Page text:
Tag Archives: sci-fi

Book review: Auxiliary: London 2039 by Jon Richter

Stop me if you heard this before: a gruff, alcoholic detective is roped into a routine homicide investigation, where he is pressured to come to a clean, politically expedient but ultimately wrong conclusion and frame an innocent man.  Instead, his … Continue reading

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Book review: To Be Taught, if Fortunate by Becky Chambers

Becky Chambers has quickly become one of my favorite new authors, with her unconventional, humane view of science fiction settings.  Her characters are almost always likable, conflict is kept at a minimum, and the resolution is usually peaceful.  She looks … Continue reading

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Classic Review: Use of Weapons by Iain M. Banks

Many people consider this to be the best book from The Culture series.  Many more think it’s the most gut-wrenching book.  I am simply amazed at the depth of characters, quality of writing and a story structure that was very … Continue reading

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Book Review: The Last Emperox (Interdependency 3) by John Scalzi

The Interdependency series is one of the rare trilogies where each sequel gets better than the previous book, and despite a single linear storyline, each novel has its own distinct character.  I was unimpressed with the first book, considered the … Continue reading

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Book Review: Lines of Departure by Marko Kloos

Lines of Departure is the second book in the Frontlines series.  It is a solid piece of military science fiction, with plausible main characters and a story that goes beyond the usual futuristic action.  There is more character development than … Continue reading

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Book review: Fall; or, Dodge in Hell by Neal Stephenson

In a sense, Fall is a typical Stephenson novel.  It has all the hallmarks of an author who is constantly evolving, refining his style and endlessly polishing his prose, so that not a single word or comma is out of … Continue reading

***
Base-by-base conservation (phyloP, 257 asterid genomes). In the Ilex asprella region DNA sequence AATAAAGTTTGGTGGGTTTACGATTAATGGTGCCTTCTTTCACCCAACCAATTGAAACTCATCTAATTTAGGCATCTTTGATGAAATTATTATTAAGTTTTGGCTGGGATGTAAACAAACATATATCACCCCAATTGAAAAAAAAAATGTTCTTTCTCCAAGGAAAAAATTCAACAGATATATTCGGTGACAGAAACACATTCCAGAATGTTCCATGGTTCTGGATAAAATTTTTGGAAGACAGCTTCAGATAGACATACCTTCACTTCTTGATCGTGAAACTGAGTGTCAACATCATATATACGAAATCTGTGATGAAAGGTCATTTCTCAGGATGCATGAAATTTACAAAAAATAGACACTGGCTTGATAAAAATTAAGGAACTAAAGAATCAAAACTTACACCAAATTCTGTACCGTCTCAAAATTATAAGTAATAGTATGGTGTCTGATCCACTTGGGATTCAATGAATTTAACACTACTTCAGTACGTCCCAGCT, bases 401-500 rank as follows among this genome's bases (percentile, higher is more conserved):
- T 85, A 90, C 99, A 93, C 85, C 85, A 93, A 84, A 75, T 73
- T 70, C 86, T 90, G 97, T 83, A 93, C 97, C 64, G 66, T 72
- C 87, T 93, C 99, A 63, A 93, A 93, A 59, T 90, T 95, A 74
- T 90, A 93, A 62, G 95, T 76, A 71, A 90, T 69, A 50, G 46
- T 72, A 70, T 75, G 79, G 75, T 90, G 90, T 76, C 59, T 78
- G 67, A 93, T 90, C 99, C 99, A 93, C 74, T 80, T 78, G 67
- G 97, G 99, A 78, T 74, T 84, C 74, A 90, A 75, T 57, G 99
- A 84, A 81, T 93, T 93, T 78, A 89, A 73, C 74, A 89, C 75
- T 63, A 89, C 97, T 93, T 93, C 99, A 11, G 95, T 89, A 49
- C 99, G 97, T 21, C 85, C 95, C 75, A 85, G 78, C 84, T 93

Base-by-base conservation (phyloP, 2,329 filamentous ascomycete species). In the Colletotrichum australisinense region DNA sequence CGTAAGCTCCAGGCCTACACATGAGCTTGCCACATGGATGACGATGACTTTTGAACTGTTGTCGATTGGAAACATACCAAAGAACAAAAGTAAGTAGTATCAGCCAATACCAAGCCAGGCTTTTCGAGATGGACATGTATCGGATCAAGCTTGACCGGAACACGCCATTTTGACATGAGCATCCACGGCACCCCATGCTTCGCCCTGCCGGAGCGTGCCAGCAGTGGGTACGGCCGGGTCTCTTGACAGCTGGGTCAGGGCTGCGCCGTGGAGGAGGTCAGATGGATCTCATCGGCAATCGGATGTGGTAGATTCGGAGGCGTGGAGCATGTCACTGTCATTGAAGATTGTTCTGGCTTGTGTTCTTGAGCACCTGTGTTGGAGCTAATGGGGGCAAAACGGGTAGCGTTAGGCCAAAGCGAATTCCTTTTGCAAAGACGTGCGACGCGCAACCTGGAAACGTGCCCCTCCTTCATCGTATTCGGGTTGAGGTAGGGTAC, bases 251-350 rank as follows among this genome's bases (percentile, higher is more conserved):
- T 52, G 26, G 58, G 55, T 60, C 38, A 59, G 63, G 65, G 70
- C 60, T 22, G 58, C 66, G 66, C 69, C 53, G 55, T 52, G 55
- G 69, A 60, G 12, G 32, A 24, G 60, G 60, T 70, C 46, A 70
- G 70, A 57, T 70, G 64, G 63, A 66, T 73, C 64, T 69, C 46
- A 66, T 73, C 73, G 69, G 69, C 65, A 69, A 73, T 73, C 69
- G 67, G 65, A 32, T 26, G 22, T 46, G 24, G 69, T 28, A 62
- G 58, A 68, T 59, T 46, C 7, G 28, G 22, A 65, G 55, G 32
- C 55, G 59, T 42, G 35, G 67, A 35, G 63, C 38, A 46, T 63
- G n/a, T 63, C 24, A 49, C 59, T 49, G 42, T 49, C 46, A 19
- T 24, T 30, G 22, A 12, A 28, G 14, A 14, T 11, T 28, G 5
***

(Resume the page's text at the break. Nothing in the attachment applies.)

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Classic Review: Anvil of Stars by Greg Bear

It is not too often that a sequel outshines its predecessor, but Anvil of Stars does it with style and aplomb.  It is expansive, imaginative and still very human.  It presents questions of morality and revenge, features believable character development … Continue reading

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Book Review: Will Destroy the Galaxy for Cash by Yahtzee Croshaw

The sequel to the supremely funny Will Save the Galaxy for Food leaves a lot to be desired.  It still features more of the same humor, but the worldbuilding has dissipated in favor of action, and the gradual discovery of … Continue reading

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Book review: The Forge of God by Greg Bear

The Forge of God is one of the most depressing science fiction books I’ve ever read.  It is apocalyptic in a way a Hollywood movie could never replicate: even though the story takes place on a global scale, the very … Continue reading

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Book review: Record of a Spaceborn Few by Becky Chambers

Third in the Wayfarers series, Record of a Spaceborn Few retains the charm of its two predecessors.  Just like the previous book, it is only loosely connected to either of the two older novels, and just as the previous titles, … Continue reading

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